Norton v. Leadville Corp.Annotate this Case
610 P.2d 1348 (1980)
Charles W. NORTON, and Ruby W. Norton; Charles W. and Ruby W. Norton, Inc., and Iowa Corporation; Investment Securities Company, an Iowa Corporation; William B. Norton, Individually, and as Custodian for Bradley L. Norton; Florence N. Bates, and Leslie W. Bates; Lucille Yedlik, and Edwin G. Yedlik; Charles Wesley Norton and Macine M. Norton; Carl J. Mealy, and Alice N. Mealy; Harold D. Norton, and Brenda S. Norton; Miriam N. Baumann, and Robert W. Baumann, Plaintiffs-Appellants, v. LEADVILLE CORPORATION, a Colorado Corporation, Defendant-Appellee.
Colorado Court of Appeals, Div. II.
December 28, 1979.
Rehearing Denied February 21, 1980.
Certiorari Denied May 19, 1980.
Gorsuch, Kirgis, Campbell, Walker & Grover, Stephen Klein, David S. Steefel, Denver, for plaintiffs-appellants.
*1349 Cosgriff, Dunn & French, Timothy H. Berry, Peter Cosgriff, Leadville, for defendant-appellee.
Plaintiffs appeal the granting of defendant Leadville Corporation's motion for summary judgment in plaintiffs' action for violations of federal and state securities laws and for common law fraud. We affirm in part and reverse in part.
From 1971 to 1974 plaintiffs acquired in excess of 160,000 shares of stock in Leadville. As a result of these acquisitions and loans made by plaintiffs to Leadville, plaintiff Charles Norton was elected to Leadville's board of directors in July 1972. In August 1973, Leadville's attorneys resigned, citing as the reason Leadville's failure "to meet the standards of a prudent management attempting to comply with the securities laws." In October 1973, plaintiffs hired their own counsel to investigate Leadville; and in January 1974, plaintiff Norton resigned from the board of directors, declaring that plaintiffs were concerned that they "may have invested on the basis of false and misleading information and that similar false and misleading information might also be given to the investing public."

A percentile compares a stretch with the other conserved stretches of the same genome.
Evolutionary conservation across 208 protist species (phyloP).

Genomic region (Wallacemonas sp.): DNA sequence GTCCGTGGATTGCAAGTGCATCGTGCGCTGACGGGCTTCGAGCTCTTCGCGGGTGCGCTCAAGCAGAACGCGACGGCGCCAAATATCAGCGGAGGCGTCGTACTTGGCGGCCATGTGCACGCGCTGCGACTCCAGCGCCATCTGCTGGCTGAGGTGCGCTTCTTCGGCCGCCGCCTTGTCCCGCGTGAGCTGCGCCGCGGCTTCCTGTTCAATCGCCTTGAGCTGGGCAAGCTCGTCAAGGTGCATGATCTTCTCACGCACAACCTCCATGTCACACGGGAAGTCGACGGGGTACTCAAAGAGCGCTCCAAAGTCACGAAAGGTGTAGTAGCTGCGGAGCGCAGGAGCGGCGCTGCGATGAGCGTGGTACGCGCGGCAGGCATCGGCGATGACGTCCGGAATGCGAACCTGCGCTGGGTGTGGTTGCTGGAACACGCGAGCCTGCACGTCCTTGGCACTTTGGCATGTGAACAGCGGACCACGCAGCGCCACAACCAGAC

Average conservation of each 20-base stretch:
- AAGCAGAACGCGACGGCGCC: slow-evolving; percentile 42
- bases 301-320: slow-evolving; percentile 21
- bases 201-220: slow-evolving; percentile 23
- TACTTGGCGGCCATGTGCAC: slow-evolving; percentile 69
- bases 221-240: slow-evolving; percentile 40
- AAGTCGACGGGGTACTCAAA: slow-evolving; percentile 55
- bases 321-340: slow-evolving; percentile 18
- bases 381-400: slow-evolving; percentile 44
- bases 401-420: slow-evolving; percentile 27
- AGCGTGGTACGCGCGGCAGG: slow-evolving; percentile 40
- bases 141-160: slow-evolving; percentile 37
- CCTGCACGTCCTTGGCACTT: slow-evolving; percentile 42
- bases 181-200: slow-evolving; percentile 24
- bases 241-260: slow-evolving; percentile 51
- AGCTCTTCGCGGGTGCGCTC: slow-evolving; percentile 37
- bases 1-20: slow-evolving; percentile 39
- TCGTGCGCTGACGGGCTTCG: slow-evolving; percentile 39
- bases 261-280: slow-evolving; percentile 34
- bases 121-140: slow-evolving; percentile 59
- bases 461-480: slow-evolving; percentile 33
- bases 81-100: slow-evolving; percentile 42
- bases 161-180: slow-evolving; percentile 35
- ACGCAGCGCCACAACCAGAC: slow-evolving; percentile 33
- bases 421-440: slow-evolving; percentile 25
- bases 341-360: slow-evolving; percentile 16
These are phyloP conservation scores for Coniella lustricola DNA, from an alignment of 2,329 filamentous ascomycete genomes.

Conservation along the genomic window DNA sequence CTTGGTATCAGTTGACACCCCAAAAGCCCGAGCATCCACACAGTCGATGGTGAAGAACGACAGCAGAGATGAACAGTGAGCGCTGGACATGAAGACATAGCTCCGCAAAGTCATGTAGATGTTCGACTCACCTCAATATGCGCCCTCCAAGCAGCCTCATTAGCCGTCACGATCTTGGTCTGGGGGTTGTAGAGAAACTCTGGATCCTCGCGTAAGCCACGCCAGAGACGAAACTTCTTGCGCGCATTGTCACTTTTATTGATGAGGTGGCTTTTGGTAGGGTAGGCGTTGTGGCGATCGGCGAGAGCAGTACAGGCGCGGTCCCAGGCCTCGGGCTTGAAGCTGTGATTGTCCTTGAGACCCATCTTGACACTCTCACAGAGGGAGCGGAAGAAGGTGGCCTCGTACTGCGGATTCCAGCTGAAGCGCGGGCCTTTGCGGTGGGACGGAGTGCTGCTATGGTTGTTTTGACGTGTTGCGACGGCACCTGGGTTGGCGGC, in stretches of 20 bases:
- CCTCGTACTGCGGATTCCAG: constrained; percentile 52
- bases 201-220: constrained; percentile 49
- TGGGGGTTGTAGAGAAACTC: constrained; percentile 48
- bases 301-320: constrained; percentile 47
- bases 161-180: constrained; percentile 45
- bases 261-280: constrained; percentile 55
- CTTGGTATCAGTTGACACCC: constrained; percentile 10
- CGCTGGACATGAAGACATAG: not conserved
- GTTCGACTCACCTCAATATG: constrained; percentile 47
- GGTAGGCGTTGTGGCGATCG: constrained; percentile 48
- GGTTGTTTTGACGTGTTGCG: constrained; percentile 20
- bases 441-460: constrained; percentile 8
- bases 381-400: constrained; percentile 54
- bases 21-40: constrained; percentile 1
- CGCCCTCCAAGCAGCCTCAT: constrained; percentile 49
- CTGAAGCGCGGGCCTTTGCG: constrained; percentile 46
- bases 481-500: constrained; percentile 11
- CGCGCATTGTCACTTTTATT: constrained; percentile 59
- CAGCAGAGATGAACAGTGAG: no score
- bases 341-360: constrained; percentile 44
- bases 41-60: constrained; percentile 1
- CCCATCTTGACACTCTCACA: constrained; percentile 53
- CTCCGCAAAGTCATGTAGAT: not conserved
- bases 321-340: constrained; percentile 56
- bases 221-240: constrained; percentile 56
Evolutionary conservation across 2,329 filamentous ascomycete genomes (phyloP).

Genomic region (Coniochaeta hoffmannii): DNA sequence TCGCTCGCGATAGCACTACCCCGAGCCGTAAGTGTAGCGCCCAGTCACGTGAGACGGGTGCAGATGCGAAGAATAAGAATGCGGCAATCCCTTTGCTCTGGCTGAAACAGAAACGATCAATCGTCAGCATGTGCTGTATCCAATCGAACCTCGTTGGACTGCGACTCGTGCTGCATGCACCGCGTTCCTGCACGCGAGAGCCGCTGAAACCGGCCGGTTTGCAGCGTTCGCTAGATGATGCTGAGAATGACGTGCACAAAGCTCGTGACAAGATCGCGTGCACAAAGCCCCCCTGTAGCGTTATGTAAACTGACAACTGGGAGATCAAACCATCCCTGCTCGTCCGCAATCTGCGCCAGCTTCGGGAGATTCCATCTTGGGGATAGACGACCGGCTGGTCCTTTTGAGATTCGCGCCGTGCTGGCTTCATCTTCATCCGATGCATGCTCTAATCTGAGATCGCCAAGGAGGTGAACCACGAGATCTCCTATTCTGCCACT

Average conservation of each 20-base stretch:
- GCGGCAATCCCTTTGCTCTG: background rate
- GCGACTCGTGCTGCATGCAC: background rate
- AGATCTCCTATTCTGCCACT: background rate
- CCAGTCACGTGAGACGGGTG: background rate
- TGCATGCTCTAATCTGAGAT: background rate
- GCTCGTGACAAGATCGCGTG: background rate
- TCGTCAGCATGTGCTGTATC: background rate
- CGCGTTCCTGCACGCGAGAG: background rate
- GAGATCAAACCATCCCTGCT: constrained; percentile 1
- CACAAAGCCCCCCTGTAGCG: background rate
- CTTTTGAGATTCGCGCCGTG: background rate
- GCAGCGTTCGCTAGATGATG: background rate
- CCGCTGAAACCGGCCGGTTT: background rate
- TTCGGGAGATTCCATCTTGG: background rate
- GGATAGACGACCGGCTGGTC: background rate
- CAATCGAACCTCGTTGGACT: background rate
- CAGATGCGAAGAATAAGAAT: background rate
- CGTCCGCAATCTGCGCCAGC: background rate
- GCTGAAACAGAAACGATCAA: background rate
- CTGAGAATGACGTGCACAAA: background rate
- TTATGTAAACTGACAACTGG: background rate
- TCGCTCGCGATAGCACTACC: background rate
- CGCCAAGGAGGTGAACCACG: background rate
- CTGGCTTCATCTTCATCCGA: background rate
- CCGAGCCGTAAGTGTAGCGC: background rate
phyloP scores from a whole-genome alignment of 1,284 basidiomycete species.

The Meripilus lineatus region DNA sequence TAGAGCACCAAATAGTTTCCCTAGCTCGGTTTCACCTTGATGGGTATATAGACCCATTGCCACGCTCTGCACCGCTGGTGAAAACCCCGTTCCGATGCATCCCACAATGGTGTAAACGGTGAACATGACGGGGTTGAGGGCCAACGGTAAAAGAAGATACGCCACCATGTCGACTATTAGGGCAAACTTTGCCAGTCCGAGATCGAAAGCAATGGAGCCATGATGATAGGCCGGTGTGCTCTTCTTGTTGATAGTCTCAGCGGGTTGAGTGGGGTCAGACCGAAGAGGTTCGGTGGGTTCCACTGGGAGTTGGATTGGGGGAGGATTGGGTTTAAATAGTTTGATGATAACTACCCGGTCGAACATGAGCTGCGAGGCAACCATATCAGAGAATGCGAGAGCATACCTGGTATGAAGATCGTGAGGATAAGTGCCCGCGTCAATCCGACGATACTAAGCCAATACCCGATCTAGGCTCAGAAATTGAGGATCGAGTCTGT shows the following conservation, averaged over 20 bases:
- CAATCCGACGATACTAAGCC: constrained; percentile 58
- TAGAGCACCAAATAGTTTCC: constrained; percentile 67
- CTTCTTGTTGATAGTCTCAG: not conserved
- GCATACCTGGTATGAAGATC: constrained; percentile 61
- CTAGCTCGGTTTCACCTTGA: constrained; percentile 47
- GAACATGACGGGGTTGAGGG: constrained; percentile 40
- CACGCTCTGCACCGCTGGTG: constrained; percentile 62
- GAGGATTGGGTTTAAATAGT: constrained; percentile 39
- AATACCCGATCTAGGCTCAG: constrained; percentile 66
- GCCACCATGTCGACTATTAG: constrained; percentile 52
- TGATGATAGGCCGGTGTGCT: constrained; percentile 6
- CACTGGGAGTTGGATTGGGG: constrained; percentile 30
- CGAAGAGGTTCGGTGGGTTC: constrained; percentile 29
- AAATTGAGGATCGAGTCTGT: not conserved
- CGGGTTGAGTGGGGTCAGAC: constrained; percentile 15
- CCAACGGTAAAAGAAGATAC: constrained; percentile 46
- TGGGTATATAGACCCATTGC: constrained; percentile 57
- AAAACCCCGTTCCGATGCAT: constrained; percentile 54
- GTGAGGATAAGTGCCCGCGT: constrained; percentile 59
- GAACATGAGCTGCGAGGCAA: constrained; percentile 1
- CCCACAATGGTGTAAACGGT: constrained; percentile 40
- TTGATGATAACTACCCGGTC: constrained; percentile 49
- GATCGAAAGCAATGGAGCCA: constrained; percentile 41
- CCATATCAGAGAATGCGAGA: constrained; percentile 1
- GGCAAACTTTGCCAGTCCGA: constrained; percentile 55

In February 1975, after the other Leadville stockholders approved a proposal which plaintiffs opposed, plaintiffs demanded payment from the corporation for the value of their stock. Upon being informed by Leadville's attorney that their shares "were worth little or nothing on February 6, 1975," plaintiffs instituted an action for an appraisal of their stock.
In May 1977, Leadville began voluntary bankruptcy proceedings. Throughout those proceedings, plaintiffs, as a major secured creditor, attempted unsuccessfully to obtain discovery of documentation concerning the value of Leadville's properties.
Plaintiffs were finally successful in obtaining discovery of this documentation in April 1978, during the course of their stock appraisal action. Based on the information contained in these documents, plaintiffs amended their complaint in the stock appraisal action to include, among other things, claims alleging common law fraud and violations of 15 U.S.C. § 77q (1976), i. e., § 17 of the Securities Act of 1933, and § 11-51-125, C.R.S.1973.
The trial court granted Leadville's amended motion for summary judgment, holding that all of the claims in plaintiffs' amended complaint were barred by the applicable statutes of limitation.
On appeal, plaintiffs contend that it was error to grant summary judgment with respect to their claims because material factual issues exist concerning when plaintiffs should have known of the alleged misrepresentations and omissions giving rise to their claims.